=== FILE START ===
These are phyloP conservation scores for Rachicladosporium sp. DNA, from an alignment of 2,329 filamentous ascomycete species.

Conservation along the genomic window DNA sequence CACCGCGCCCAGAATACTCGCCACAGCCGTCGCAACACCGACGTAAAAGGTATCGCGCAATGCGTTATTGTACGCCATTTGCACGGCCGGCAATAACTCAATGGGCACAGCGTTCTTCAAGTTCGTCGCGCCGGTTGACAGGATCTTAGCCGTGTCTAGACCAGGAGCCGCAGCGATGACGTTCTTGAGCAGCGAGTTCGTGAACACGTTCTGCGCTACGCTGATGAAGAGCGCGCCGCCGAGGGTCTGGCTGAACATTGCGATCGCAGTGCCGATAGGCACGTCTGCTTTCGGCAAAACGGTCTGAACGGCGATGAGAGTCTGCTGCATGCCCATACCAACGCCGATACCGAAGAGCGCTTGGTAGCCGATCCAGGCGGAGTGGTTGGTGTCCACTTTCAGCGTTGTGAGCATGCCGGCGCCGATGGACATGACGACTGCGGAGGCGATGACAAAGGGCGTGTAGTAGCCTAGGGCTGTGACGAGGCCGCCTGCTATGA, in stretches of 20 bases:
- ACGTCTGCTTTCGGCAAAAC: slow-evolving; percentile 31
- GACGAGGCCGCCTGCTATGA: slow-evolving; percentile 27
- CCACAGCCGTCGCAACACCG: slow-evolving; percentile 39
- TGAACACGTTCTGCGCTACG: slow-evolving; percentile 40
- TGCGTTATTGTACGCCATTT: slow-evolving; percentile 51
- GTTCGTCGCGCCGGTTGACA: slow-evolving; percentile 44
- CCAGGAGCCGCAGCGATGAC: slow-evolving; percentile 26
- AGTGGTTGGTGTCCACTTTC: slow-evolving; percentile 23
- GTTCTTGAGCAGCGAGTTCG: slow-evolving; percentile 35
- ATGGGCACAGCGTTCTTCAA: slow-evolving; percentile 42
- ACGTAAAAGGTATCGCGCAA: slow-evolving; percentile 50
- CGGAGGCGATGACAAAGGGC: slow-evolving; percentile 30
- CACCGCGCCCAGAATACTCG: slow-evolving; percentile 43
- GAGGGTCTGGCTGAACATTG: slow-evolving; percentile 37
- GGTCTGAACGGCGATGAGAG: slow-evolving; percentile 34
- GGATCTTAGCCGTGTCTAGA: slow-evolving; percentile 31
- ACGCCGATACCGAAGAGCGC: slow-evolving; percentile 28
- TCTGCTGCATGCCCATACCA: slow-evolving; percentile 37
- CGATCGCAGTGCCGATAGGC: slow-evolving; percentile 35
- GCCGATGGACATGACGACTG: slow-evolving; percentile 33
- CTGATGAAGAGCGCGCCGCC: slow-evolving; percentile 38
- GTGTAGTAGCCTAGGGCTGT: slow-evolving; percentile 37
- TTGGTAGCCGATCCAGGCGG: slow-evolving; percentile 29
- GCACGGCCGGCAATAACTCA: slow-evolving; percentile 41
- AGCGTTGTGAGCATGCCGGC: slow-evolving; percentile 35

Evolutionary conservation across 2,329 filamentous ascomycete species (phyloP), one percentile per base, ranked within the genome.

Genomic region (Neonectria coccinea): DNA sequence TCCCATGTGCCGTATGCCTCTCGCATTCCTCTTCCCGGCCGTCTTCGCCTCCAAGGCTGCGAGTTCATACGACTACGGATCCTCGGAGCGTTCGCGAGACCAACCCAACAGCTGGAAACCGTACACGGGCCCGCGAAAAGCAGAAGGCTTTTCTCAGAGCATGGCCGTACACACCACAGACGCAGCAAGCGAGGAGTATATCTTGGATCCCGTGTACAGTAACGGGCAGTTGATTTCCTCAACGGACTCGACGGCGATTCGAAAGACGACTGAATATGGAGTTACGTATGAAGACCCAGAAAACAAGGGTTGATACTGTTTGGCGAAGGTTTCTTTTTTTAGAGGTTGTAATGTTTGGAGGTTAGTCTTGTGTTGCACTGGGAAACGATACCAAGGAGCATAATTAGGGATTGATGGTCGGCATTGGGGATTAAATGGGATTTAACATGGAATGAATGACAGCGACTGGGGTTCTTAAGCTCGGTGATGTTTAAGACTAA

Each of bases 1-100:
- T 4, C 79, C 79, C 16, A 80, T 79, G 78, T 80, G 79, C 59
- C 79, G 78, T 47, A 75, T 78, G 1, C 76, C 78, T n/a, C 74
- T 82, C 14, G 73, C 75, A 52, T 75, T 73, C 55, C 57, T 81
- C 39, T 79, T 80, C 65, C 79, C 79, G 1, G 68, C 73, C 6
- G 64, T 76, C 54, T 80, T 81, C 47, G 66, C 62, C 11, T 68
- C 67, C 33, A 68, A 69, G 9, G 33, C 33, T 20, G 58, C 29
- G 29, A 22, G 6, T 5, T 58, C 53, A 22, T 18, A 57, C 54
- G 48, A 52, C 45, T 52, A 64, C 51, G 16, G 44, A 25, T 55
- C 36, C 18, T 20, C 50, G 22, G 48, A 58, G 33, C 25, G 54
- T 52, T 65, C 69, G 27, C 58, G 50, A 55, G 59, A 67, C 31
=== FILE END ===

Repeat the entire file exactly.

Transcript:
These are phyloP conservation scores for Rachicladosporium sp. DNA, from an alignment of 2,329 filamentous ascomycete species.

Conservation along the genomic window DNA sequence CACCGCGCCCAGAATACTCGCCACAGCCGTCGCAACACCGACGTAAAAGGTATCGCGCAATGCGTTATTGTACGCCATTTGCACGGCCGGCAATAACTCAATGGGCACAGCGTTCTTCAAGTTCGTCGCGCCGGTTGACAGGATCTTAGCCGTGTCTAGACCAGGAGCCGCAGCGATGACGTTCTTGAGCAGCGAGTTCGTGAACACGTTCTGCGCTACGCTGATGAAGAGCGCGCCGCCGAGGGTCTGGCTGAACATTGCGATCGCAGTGCCGATAGGCACGTCTGCTTTCGGCAAAACGGTCTGAACGGCGATGAGAGTCTGCTGCATGCCCATACCAACGCCGATACCGAAGAGCGCTTGGTAGCCGATCCAGGCGGAGTGGTTGGTGTCCACTTTCAGCGTTGTGAGCATGCCGGCGCCGATGGACATGACGACTGCGGAGGCGATGACAAAGGGCGTGTAGTAGCCTAGGGCTGTGACGAGGCCGCCTGCTATGA, in stretches of 20 bases:
- ACGTCTGCTTTCGGCAAAAC: slow-evolving; percentile 31
- GACGAGGCCGCCTGCTATGA: slow-evolving; percentile 27
- CCACAGCCGTCGCAACACCG: slow-evolving; percentile 39
- TGAACACGTTCTGCGCTACG: slow-evolving; percentile 40
- TGCGTTATTGTACGCCATTT: slow-evolving; percentile 51
- GTTCGTCGCGCCGGTTGACA: slow-evolving; percentile 44
- CCAGGAGCCGCAGCGATGAC: slow-evolving; percentile 26
- AGTGGTTGGTGTCCACTTTC: slow-evolving; percentile 23
- GTTCTTGAGCAGCGAGTTCG: slow-evolving; percentile 35
- ATGGGCACAGCGTTCTTCAA: slow-evolving; percentile 42
- ACGTAAAAGGTATCGCGCAA: slow-evolving; percentile 50
- CGGAGGCGATGACAAAGGGC: slow-evolving; percentile 30
- CACCGCGCCCAGAATACTCG: slow-evolving; percentile 43
- GAGGGTCTGGCTGAACATTG: slow-evolving; percentile 37
- GGTCTGAACGGCGATGAGAG: slow-evolving; percentile 34
- GGATCTTAGCCGTGTCTAGA: slow-evolving; percentile 31
- ACGCCGATACCGAAGAGCGC: slow-evolving; percentile 28
- TCTGCTGCATGCCCATACCA: slow-evolving; percentile 37
- CGATCGCAGTGCCGATAGGC: slow-evolving; percentile 35
- GCCGATGGACATGACGACTG: slow-evolving; percentile 33
- CTGATGAAGAGCGCGCCGCC: slow-evolving; percentile 38
- GTGTAGTAGCCTAGGGCTGT: slow-evolving; percentile 37
- TTGGTAGCCGATCCAGGCGG: slow-evolving; percentile 29
- GCACGGCCGGCAATAACTCA: slow-evolving; percentile 41
- AGCGTTGTGAGCATGCCGGC: slow-evolving; percentile 35

Evolutionary conservation across 2,329 filamentous ascomycete species (phyloP), one percentile per base, ranked within the genome.

Genomic region (Neonectria coccinea): DNA sequence TCCCATGTGCCGTATGCCTCTCGCATTCCTCTTCCCGGCCGTCTTCGCCTCCAAGGCTGCGAGTTCATACGACTACGGATCCTCGGAGCGTTCGCGAGACCAACCCAACAGCTGGAAACCGTACACGGGCCCGCGAAAAGCAGAAGGCTTTTCTCAGAGCATGGCCGTACACACCACAGACGCAGCAAGCGAGGAGTATATCTTGGATCCCGTGTACAGTAACGGGCAGTTGATTTCCTCAACGGACTCGACGGCGATTCGAAAGACGACTGAATATGGAGTTACGTATGAAGACCCAGAAAACAAGGGTTGATACTGTTTGGCGAAGGTTTCTTTTTTTAGAGGTTGTAATGTTTGGAGGTTAGTCTTGTGTTGCACTGGGAAACGATACCAAGGAGCATAATTAGGGATTGATGGTCGGCATTGGGGATTAAATGGGATTTAACATGGAATGAATGACAGCGACTGGGGTTCTTAAGCTCGGTGATGTTTAAGACTAA

Each of bases 1-100:
- T 4, C 79, C 79, C 16, A 80, T 79, G 78, T 80, G 79, C 59
- C 79, G 78, T 47, A 75, T 78, G 1, C 76, C 78, T n/a, C 74
- T 82, C 14, G 73, C 75, A 52, T 75, T 73, C 55, C 57, T 81
- C 39, T 79, T 80, C 65, C 79, C 79, G 1, G 68, C 73, C 6
- G 64, T 76, C 54, T 80, T 81, C 47, G 66, C 62, C 11, T 68
- C 67, C 33, A 68, A 69, G 9, G 33, C 33, T 20, G 58, C 29
- G 29, A 22, G 6, T 5, T 58, C 53, A 22, T 18, A 57, C 54
- G 48, A 52, C 45, T 52, A 64, C 51, G 16, G 44, A 25, T 55
- C 36, C 18, T 20, C 50, G 22, G 48, A 58, G 33, C 25, G 54
- T 52, T 65, C 69, G 27, C 58, G 50, A 55, G 59, A 67, C 31